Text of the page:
Friday, October 30, 2015

Weeknight Date Night: Buena Vista Social Club

I think I saw it on Facebook; a sponsored post by a performing arts center out in the western part of the state advertising a night with the Buena Vista Social Club, a group of performers representing the "Golden Age" of Cuban music, from the 1930s to the 1950s. It was during this era where music like Afro-Cuban jazz, rumba and son, as well as the mambo, the cha cha cha, and the pachanga were born. 

As someone who enjoys Latin music, this seemed like a great event to enjoy with my favorite Señor. 

Named after the iconic Cuban members' club, these fraternal clubs were the backbone of Cuban social and ethnic hierarchy. There were clubs for doctors and engineers. There were clubs for cigar wrappers. At clubs for baseball players, they might play cards or sports. Musicians had the Buena Vista Social Club, like the music unions here in the Unites States. 

After the Cuban Revolution in 1959, many of these clubs were closed by the newly elected, devout Christian president, who soon resigned after his own disputes with Fidel Castro.  In his short lived presidency, he closed many places that were suggestive of, what he thought, was Havana's hedonistic lifestyle, where people might go to gamble or even dance, including the Buena Vista Social Club, where musicians gathered and threw parties. 

In an attempt to build a "classless and colorblind society," cultural expression was squashed. Cultural and social centers, where any cultural differences may have been apparent, were abolished, including clubs like the Buena Vista. Traditional Cuban music thrived, but only what was politically acceptable.

In the 1990s, fifty years after the club closed, American guitarist Ry Cooder and Cuban musician Juan de Marcos González, collaborated on a 1997 Grammy-winning recording, and later, a 1999 film about the sprit behind the Havana club. The surprise success of both the recording and the film outside of Havana, and Cuba's emerging tourist industry, renewed interest in Cuban music, and Latin American music worldwide. 

Several surviving members of the original crew tour under the hybrid collective umbrella of the Buena Vista Social Club, forming the thirteen member band, Orquesta Buena Vista Social Club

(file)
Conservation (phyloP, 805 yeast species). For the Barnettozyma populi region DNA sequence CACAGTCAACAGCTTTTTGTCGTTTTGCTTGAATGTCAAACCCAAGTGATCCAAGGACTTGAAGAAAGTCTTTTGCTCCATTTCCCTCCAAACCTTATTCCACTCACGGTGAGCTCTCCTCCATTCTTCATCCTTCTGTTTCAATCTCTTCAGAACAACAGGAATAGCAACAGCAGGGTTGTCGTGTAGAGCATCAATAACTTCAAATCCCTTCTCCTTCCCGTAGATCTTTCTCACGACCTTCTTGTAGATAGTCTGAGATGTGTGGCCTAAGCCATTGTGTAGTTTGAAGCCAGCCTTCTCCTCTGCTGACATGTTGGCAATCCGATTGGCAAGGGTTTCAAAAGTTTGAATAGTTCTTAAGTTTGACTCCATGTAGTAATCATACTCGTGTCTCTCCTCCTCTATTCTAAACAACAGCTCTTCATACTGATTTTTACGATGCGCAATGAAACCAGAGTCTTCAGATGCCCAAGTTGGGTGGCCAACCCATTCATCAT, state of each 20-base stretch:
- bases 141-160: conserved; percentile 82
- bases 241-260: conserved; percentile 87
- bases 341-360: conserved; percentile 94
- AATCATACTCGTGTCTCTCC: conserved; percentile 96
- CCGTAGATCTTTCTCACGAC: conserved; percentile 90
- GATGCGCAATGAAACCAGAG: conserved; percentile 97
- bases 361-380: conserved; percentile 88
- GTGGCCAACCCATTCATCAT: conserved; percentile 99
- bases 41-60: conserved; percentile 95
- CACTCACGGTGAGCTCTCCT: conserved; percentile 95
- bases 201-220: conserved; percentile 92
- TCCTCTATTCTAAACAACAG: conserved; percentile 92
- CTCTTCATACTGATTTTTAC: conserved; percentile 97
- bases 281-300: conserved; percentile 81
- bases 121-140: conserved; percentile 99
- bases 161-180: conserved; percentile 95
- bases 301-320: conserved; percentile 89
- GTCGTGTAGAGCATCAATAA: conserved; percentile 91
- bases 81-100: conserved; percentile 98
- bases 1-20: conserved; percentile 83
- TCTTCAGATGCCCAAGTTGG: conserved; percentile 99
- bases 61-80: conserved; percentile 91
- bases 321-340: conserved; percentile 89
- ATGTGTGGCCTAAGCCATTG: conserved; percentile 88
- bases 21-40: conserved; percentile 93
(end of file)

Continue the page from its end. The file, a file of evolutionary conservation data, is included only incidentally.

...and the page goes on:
It was one of the best shows we have ever seen.

The energy, talent and experience of the musicians and vocalists, paired with the energy of the crowd in the venue, were staggering. They brought the house to their feet all evening, especially when the icons, like 85 year old, Omara Portuondo, came to the stage to sing a number of classic songs, and later, dance a salsa with her husband, one of the other musicians on stage, or when the Cuban Johnny Cash, Eliades Ochoa, was featured on particular pieces.

When they wrapped up for the evening, the crowd was not ready to say goodbye. 

"Otra!" they shouted, and Orquesta Buena Vista Social Club returned for a lively encore. 

The Señor and I agreed that we were blessed to see this iconic collaboration on their Adiós tour, especially after finding out that their only U.S. tour dates were in Boston and New York before heading overseas,  It was a lovely evening, indeed. 

Monday, October 26, 2015

Decluttering Your Soul

There comes a point in many people's lives when we yearn for quiet space, free from the responsibilities or schedules of everyday life. 

As I mentioned in this post about decluttering, I said that sometimes it feels like we're drowning in stuff. 

But it's not just amassed physical stuff that clutters our lives. It can feel like we're drowning in creative ideas or in the chaos of our over-scheduled lives. 

It can feel like we are drowning in unmet expectations or in disappointments in ourselves or others. 

Sometimes, it feels like we are drowning in the frenzy of a plugged in life. 

Our souls may feel the twitch of our anxious or frenetic life, and it becomes easier to feel overwhelmed. 

Some of us ignore the need to slow down, but at what cost? 

If you're feeling like your soul is filled with clutter, here are three ideas for cleaning out what weighs you down.

1. Sit in silence and focus on your breath. Slow down your breathing. Go to your happy place. Breathe in peace. Take it in and let it wrap you in calm. Fidgety? Hold an empty mug or bowl. Sit for as long as it is comfortable. 

2. Go for a walk. Don't use your headphones. Look around. Take in the sights, smells, and sounds around you. Allow creative solutions to whisper in your ear. 

3. Bake bread or make soup on the stove. Chop your veggies by hand. Savor the time you need to let the bread dough rise. There is a reason those at home days feel so good. These "chores" give us permission to have a pajama day and check out for a while, allowing us time to recharge. You can give yourself this time. 

Self care is not a luxury. It is not something we earn or deserve in the way we deserve treats. Self care is as integral to wellness. In the same way we notice when other needs are not met, we feel the effects of an overwhelmed soul. 

How do you declutter your mind and soul? Share your slow down practices in the comments and inspire us all. 

Friday, October 23, 2015

Pandora Love: My 5 Favorite Channels